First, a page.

Machine Guarding • Machine guarding protects you and other employees from injuries such as: • Crushed hands and arms • Severed fingers • Amputated limbs • Fatal accidents
Requirements for Safeguards OSHA requires machine safeguards to: • Prevent contact • Be secure • Protect from falling objects • Create no new hazards for the operator
Fair Labor Standards Act (FLSA) FLSA prohibits employees younger than 18 years from operating the following machines at work: • Band saws • Circular saws • Punching and shearing machines • Meat packing, processing, or slicing machines • Paper products machines • Woodworking machines • Metal forming machines
Point of Operation Point of Operation A key term to understand is “point of operation.” This is the point where work is performed and where many machine hazards exists. The point of operation must be guarded.
Hazardous Mechanical Motions The basic types of hazardous mechanical motions are: • Rotating • In-running nip points • Reciprocating • Transversing
Mechanical Motion: Rotating Any rotating motion can be dangerous, even when the motion appears to be slow and smooth.
Mechanical Motion: In-Running Nip Points Nip points are created when rotating parts on a machine come in contact with, or are in close proximity to, each other.
Mechanical Motion: Reciprocating This back-and-forth or up-and-down motion creates a crushing hazard between moving and stationary parts.
Mechanical Motion: Transverse Transverse motion is movement in a straight or continuous line.
Hazardous Mechanical Actions The basic types of hazardous mechanical actions are: • Cutting • Punching • Shearing • Bending
Mechanical Action: Cutting Cutting action may involve rotating, reciprocating or transverse motions. The danger of cutting action exists at the point of operation.
Mechanical Action: Punching Punching action results when power is applied to a slide in order to blank, draw or stamp metal or other materials. The danger of punching action exists at the point of operation.
Mechanical Action: Shearing Shearing action applies power to a slide or a knife in order to trim or shear metal or other materials. The danger of shearing action exists at the point of operation.
Mechanical Action: Bending Bending action occurs when power is applied to a slide in order to shape, draw, or stamp materials. The danger of bending action exists at the point of operation.
Machine Guarding Methods Common methods of machine guarding include the use of: • Guards • Devices • Location or distance • Safety aids
Guards: Fixed A fixed guard provides a barrier and is a permanent part of the machine. It is preferable to all other types of guards.
Guards: Interlocking When this type of guard is opened or removed, the mechanism or power automatically disengages or shuts off and cannot be reset or restarted until the guard is back in place. Revolving Drum
Guards: Adjustable Vertical Bandsaw Provides a barrier which can be adjusted to accommodate different production operations.
Guards: Self-Adjusting Provides a barrier which adjusts according to the size of stock entering the hazardous area.
Devices The common types of devices used on machinery include: • Presence-sensing device • Restraints • Pullback cords • Safety trip controls • Two-hand control or trip • Safety gates
Devices: Presence-Sensing Stops the machine from operating when someone or something enters the sensing field or when a set amount of weight is applied.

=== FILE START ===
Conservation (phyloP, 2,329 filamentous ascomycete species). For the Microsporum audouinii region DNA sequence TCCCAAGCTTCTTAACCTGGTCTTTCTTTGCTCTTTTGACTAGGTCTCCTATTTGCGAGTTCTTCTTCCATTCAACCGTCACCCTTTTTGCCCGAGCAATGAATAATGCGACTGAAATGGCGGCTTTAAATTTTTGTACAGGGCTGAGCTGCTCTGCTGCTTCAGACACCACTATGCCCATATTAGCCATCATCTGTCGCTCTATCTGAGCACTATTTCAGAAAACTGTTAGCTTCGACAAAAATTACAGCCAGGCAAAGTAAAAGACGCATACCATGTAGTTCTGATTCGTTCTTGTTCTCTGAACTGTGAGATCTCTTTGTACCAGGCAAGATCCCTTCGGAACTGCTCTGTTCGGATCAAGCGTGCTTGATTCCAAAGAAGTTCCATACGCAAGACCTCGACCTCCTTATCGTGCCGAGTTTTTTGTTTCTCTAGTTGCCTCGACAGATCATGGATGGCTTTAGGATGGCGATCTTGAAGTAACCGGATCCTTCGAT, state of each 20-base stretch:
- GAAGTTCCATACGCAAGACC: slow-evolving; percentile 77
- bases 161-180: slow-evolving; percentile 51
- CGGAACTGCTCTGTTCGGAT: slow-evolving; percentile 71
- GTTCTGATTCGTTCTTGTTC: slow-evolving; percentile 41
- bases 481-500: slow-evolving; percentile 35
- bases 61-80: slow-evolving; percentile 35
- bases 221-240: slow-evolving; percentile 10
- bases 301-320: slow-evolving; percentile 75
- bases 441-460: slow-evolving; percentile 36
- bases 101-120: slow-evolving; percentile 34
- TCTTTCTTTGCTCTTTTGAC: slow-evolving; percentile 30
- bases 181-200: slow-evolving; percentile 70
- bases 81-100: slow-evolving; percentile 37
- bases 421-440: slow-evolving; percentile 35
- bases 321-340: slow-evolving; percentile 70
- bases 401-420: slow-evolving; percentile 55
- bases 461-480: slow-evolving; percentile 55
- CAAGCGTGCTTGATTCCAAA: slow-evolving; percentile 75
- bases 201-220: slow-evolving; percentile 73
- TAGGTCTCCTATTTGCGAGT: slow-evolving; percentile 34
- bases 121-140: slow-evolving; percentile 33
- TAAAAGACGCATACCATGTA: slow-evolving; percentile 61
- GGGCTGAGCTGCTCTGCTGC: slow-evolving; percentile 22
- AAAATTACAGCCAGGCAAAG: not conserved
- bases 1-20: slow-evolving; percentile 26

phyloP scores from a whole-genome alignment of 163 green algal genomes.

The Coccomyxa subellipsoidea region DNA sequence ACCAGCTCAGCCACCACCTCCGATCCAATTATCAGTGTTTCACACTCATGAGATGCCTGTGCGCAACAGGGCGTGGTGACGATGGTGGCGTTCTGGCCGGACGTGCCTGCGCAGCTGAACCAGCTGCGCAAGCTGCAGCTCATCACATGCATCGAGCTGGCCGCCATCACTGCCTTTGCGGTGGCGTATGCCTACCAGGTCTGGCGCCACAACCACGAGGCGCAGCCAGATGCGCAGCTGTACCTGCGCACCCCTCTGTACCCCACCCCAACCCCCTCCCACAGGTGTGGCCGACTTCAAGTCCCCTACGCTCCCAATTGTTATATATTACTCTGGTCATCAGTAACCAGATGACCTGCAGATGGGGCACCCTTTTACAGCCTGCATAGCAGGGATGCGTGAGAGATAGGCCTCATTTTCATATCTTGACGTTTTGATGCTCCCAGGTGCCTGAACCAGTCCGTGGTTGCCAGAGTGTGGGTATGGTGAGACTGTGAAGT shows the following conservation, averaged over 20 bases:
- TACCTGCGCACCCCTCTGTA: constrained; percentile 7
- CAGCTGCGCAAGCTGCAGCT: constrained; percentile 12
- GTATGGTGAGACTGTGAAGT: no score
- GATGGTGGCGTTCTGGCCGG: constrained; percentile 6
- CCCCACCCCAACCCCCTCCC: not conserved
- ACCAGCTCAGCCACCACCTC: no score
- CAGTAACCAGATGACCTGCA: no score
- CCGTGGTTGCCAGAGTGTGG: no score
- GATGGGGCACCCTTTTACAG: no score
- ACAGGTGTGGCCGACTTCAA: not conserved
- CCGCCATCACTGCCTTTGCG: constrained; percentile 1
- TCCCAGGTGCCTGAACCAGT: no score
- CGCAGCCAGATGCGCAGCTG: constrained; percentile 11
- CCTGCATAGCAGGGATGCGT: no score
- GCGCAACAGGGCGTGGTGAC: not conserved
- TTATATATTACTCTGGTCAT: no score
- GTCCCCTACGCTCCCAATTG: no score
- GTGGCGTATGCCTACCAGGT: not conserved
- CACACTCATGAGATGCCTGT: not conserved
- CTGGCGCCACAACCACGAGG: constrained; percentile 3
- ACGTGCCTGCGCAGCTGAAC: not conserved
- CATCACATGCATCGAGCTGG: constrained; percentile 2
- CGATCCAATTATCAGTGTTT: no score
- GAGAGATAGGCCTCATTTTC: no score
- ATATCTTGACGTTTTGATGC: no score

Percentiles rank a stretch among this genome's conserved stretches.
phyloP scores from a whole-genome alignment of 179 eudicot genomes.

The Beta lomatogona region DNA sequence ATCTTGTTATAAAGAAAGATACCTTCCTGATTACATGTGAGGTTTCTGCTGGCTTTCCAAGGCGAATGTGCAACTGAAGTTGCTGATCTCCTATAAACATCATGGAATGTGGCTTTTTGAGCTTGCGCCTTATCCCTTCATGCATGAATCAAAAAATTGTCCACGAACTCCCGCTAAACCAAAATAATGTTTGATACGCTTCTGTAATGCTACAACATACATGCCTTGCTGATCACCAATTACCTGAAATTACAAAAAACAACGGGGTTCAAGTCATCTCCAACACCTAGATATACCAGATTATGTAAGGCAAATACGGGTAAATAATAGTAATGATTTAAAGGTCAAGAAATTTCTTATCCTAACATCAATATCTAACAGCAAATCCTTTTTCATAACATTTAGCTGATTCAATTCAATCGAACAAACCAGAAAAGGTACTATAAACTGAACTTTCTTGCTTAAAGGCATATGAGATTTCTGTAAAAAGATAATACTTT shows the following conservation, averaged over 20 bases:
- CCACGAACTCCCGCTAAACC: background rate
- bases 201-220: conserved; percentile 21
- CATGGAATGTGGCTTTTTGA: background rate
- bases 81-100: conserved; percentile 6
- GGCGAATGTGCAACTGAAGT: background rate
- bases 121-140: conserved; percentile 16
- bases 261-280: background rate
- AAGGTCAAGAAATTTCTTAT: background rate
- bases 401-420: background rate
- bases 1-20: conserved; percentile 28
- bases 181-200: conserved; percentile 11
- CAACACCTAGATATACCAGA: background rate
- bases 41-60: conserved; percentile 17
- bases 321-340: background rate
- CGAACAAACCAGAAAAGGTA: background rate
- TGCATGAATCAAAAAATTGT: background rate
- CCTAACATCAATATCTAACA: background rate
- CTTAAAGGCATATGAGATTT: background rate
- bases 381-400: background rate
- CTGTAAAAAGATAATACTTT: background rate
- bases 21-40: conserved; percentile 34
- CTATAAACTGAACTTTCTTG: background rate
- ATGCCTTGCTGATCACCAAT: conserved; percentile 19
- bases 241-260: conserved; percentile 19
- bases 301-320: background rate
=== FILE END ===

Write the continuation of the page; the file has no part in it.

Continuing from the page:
Devices: Restraints • Uses cables or straps attached to the operator’s hands and a fixed point so that they cannot travel beyond a safe point.
Devices: Pullback Cords Allows access to the point of operation when the slide/ram is up and withdraws hands when the slide/ram begins to descend.
Devices: Safety Trip Controls Device located around the perimeter of or near the danger area of a machine that stops the machine when it is tripped.
Devices: Two-Hand Controls Machine requires constant pressure from both hands on the controls in order to operate.
Devices: Safety Gates A moveable device that provides a barrier between you and the point of operation.
Location or Distance Guarding Guarding can be accomplished by locating the machine or its dangerous moving parts so they are not accessible or do not present a hazard to a worker during normal operation. Workers must maintain a safe distance from the danger area.
Safety Aids • A safety aid is anything that helps protect you from mechanical hazards. • One example would be tools that are used to feed material into or remove material from a machine.
Safety Aids: Protective Shields These do not give complete protection from machine hazards, but do provide some protection from flying particles, splashing cutting oils, or coolants.
Safety Aids: PPE Personal Protective Equipment (PPE) can be used to help protect you from flying mechanical debris.
Machine Guarding Example What is wrong with this picture?
Machine Guarding Example This picture shows an unguarded machine. Remember, all moving parts which could present a hazard must be guarded. Unguarded belt and pulley
Training Training on machine guarding offered by employers should include the following: • Information about all potential hazards in your work area. • The correct use of workplace machines and their safeguards. • Safe operating procedures and work practices. • Personal protective equipment that may be required. • Methods for reporting unsafe conditions.
Summary To StartSafe and StaySafe when working around machines, you should: • Be sure you are trained on all machinery you will be using for your job. • Keep the work area free of fall hazards. • Don’t wear loose clothing or jewelry around machinery. • Always use the right tools, machines, and materials for the job. • Use safety aids when possible. • Wear the proper personal protective equipment.